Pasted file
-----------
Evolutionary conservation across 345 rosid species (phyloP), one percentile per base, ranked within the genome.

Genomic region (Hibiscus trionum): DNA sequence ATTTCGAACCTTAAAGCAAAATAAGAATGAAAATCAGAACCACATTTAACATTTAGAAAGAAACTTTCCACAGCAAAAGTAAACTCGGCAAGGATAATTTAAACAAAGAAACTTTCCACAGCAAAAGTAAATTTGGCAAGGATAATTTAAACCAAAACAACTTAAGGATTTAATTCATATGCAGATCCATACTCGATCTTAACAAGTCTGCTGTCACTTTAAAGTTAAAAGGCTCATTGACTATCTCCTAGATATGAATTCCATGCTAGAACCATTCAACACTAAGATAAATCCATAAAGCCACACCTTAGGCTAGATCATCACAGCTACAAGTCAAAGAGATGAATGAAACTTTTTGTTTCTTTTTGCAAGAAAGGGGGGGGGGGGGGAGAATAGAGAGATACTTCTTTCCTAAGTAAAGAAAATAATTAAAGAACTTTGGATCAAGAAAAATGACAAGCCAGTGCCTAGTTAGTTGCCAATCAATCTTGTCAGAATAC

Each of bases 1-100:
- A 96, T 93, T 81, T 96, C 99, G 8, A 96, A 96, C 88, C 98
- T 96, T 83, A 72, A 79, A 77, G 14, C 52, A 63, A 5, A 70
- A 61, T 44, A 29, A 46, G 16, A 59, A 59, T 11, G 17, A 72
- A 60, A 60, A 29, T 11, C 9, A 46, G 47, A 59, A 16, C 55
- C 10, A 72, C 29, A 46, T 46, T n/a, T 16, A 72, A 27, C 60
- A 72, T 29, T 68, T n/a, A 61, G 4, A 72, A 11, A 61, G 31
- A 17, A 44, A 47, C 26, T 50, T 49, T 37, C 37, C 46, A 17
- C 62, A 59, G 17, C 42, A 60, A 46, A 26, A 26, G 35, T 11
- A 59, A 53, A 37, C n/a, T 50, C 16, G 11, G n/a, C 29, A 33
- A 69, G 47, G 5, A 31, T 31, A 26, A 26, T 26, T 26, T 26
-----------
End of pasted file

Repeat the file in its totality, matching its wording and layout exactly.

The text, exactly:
Evolutionary conservation across 345 rosid species (phyloP), one percentile per base, ranked within the genome.

Genomic region (Hibiscus trionum): DNA sequence ATTTCGAACCTTAAAGCAAAATAAGAATGAAAATCAGAACCACATTTAACATTTAGAAAGAAACTTTCCACAGCAAAAGTAAACTCGGCAAGGATAATTTAAACAAAGAAACTTTCCACAGCAAAAGTAAATTTGGCAAGGATAATTTAAACCAAAACAACTTAAGGATTTAATTCATATGCAGATCCATACTCGATCTTAACAAGTCTGCTGTCACTTTAAAGTTAAAAGGCTCATTGACTATCTCCTAGATATGAATTCCATGCTAGAACCATTCAACACTAAGATAAATCCATAAAGCCACACCTTAGGCTAGATCATCACAGCTACAAGTCAAAGAGATGAATGAAACTTTTTGTTTCTTTTTGCAAGAAAGGGGGGGGGGGGGGAGAATAGAGAGATACTTCTTTCCTAAGTAAAGAAAATAATTAAAGAACTTTGGATCAAGAAAAATGACAAGCCAGTGCCTAGTTAGTTGCCAATCAATCTTGTCAGAATAC

Each of bases 1-100:
- A 96, T 93, T 81, T 96, C 99, G 8, A 96, A 96, C 88, C 98
- T 96, T 83, A 72, A 79, A 77, G 14, C 52, A 63, A 5, A 70
- A 61, T 44, A 29, A 46, G 16, A 59, A 59, T 11, G 17, A 72
- A 60, A 60, A 29, T 11, C 9, A 46, G 47, A 59, A 16, C 55
- C 10, A 72, C 29, A 46, T 46, T n/a, T 16, A 72, A 27, C 60
- A 72, T 29, T 68, T n/a, A 61, G 4, A 72, A 11, A 61, G 31
- A 17, A 44, A 47, C 26, T 50, T 49, T 37, C 37, C 46, A 17
- C 62, A 59, G 17, C 42, A 60, A 46, A 26, A 26, G 35, T 11
- A 59, A 53, A 37, C n/a, T 50, C 16, G 11, G n/a, C 29, A 33
- A 69, G 47, G 5, A 31, T 31, A 26, A 26, T 26, T 26, T 26